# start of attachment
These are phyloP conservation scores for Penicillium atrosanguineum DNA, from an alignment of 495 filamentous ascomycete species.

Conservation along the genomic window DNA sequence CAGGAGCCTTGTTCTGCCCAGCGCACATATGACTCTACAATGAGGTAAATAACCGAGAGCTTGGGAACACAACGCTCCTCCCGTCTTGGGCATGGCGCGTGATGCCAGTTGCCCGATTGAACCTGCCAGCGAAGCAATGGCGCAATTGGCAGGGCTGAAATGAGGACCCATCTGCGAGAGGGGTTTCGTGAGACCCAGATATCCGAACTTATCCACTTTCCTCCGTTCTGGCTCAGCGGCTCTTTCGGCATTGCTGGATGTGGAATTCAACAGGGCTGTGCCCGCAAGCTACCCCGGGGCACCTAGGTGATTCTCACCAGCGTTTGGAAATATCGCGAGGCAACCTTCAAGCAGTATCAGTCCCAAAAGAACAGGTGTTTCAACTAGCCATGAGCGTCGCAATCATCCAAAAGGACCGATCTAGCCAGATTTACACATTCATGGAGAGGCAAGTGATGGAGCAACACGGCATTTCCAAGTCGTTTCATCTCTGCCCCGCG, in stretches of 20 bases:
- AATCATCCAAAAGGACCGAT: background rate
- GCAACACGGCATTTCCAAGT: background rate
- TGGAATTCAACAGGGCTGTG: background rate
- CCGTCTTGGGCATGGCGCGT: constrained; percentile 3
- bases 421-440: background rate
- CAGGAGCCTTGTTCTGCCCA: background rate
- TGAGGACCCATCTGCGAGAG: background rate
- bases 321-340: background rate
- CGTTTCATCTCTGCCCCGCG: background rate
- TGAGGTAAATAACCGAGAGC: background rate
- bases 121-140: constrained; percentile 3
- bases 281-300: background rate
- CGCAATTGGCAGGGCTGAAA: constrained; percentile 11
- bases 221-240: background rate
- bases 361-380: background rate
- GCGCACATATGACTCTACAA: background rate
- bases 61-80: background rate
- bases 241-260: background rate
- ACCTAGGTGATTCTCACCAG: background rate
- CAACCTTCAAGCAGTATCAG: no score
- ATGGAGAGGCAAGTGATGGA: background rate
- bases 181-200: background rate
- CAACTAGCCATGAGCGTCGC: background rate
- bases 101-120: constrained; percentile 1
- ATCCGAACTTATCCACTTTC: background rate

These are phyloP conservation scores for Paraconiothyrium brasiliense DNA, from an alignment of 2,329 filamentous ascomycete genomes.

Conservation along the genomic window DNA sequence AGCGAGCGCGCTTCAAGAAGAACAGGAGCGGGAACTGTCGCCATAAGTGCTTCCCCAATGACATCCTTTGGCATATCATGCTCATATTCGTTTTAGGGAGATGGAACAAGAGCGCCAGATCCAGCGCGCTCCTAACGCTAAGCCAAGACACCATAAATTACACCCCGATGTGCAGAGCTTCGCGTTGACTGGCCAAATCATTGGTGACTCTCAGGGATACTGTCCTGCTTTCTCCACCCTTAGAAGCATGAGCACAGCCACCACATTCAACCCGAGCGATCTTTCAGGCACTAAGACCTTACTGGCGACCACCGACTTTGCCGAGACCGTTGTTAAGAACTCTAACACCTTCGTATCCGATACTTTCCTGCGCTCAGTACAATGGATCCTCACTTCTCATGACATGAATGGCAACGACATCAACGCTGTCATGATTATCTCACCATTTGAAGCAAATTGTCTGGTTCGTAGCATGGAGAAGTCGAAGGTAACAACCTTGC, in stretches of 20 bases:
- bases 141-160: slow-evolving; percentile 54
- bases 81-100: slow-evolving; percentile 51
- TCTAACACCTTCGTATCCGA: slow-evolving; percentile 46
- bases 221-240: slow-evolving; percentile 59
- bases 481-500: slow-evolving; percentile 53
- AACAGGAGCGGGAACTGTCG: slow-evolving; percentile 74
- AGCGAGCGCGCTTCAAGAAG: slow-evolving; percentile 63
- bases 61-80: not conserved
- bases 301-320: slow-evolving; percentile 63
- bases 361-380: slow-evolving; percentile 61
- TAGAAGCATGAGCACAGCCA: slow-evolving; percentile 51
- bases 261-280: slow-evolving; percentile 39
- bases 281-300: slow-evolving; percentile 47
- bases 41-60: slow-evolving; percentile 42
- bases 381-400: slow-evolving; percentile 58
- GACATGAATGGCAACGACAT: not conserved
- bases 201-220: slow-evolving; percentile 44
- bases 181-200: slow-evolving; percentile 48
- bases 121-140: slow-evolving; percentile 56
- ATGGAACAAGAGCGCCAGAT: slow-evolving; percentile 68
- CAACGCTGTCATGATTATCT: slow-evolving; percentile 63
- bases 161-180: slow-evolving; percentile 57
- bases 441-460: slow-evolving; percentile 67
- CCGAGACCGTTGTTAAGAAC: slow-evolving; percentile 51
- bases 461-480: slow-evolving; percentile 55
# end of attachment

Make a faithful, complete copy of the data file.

These are phyloP conservation scores for Penicillium atrosanguineum DNA, from an alignment of 495 filamentous ascomycete species.

Conservation along the genomic window DNA sequence CAGGAGCCTTGTTCTGCCCAGCGCACATATGACTCTACAATGAGGTAAATAACCGAGAGCTTGGGAACACAACGCTCCTCCCGTCTTGGGCATGGCGCGTGATGCCAGTTGCCCGATTGAACCTGCCAGCGAAGCAATGGCGCAATTGGCAGGGCTGAAATGAGGACCCATCTGCGAGAGGGGTTTCGTGAGACCCAGATATCCGAACTTATCCACTTTCCTCCGTTCTGGCTCAGCGGCTCTTTCGGCATTGCTGGATGTGGAATTCAACAGGGCTGTGCCCGCAAGCTACCCCGGGGCACCTAGGTGATTCTCACCAGCGTTTGGAAATATCGCGAGGCAACCTTCAAGCAGTATCAGTCCCAAAAGAACAGGTGTTTCAACTAGCCATGAGCGTCGCAATCATCCAAAAGGACCGATCTAGCCAGATTTACACATTCATGGAGAGGCAAGTGATGGAGCAACACGGCATTTCCAAGTCGTTTCATCTCTGCCCCGCG, in stretches of 20 bases:
- AATCATCCAAAAGGACCGAT: background rate
- GCAACACGGCATTTCCAAGT: background rate
- TGGAATTCAACAGGGCTGTG: background rate
- CCGTCTTGGGCATGGCGCGT: constrained; percentile 3
- bases 421-440: background rate
- CAGGAGCCTTGTTCTGCCCA: background rate
- TGAGGACCCATCTGCGAGAG: background rate
- bases 321-340: background rate
- CGTTTCATCTCTGCCCCGCG: background rate
- TGAGGTAAATAACCGAGAGC: background rate
- bases 121-140: constrained; percentile 3
- bases 281-300: background rate
- CGCAATTGGCAGGGCTGAAA: constrained; percentile 11
- bases 221-240: background rate
- bases 361-380: background rate
- GCGCACATATGACTCTACAA: background rate
- bases 61-80: background rate
- bases 241-260: background rate
- ACCTAGGTGATTCTCACCAG: background rate
- CAACCTTCAAGCAGTATCAG: no score
- ATGGAGAGGCAAGTGATGGA: background rate
- bases 181-200: background rate
- CAACTAGCCATGAGCGTCGC: background rate
- bases 101-120: constrained; percentile 1
- ATCCGAACTTATCCACTTTC: background rate

These are phyloP conservation scores for Paraconiothyrium brasiliense DNA, from an alignment of 2,329 filamentous ascomycete genomes.

Conservation along the genomic window DNA sequence AGCGAGCGCGCTTCAAGAAGAACAGGAGCGGGAACTGTCGCCATAAGTGCTTCCCCAATGACATCCTTTGGCATATCATGCTCATATTCGTTTTAGGGAGATGGAACAAGAGCGCCAGATCCAGCGCGCTCCTAACGCTAAGCCAAGACACCATAAATTACACCCCGATGTGCAGAGCTTCGCGTTGACTGGCCAAATCATTGGTGACTCTCAGGGATACTGTCCTGCTTTCTCCACCCTTAGAAGCATGAGCACAGCCACCACATTCAACCCGAGCGATCTTTCAGGCACTAAGACCTTACTGGCGACCACCGACTTTGCCGAGACCGTTGTTAAGAACTCTAACACCTTCGTATCCGATACTTTCCTGCGCTCAGTACAATGGATCCTCACTTCTCATGACATGAATGGCAACGACATCAACGCTGTCATGATTATCTCACCATTTGAAGCAAATTGTCTGGTTCGTAGCATGGAGAAGTCGAAGGTAACAACCTTGC, in stretches of 20 bases:
- bases 141-160: slow-evolving; percentile 54
- bases 81-100: slow-evolving; percentile 51
- TCTAACACCTTCGTATCCGA: slow-evolving; percentile 46
- bases 221-240: slow-evolving; percentile 59
- bases 481-500: slow-evolving; percentile 53
- AACAGGAGCGGGAACTGTCG: slow-evolving; percentile 74
- AGCGAGCGCGCTTCAAGAAG: slow-evolving; percentile 63
- bases 61-80: not conserved
- bases 301-320: slow-evolving; percentile 63
- bases 361-380: slow-evolving; percentile 61
- TAGAAGCATGAGCACAGCCA: slow-evolving; percentile 51
- bases 261-280: slow-evolving; percentile 39
- bases 281-300: slow-evolving; percentile 47
- bases 41-60: slow-evolving; percentile 42
- bases 381-400: slow-evolving; percentile 58
- GACATGAATGGCAACGACAT: not conserved
- bases 201-220: slow-evolving; percentile 44
- bases 181-200: slow-evolving; percentile 48
- bases 121-140: slow-evolving; percentile 56
- ATGGAACAAGAGCGCCAGAT: slow-evolving; percentile 68
- CAACGCTGTCATGATTATCT: slow-evolving; percentile 63
- bases 161-180: slow-evolving; percentile 57
- bases 441-460: slow-evolving; percentile 67
- CCGAGACCGTTGTTAAGAAC: slow-evolving; percentile 51
- bases 461-480: slow-evolving; percentile 55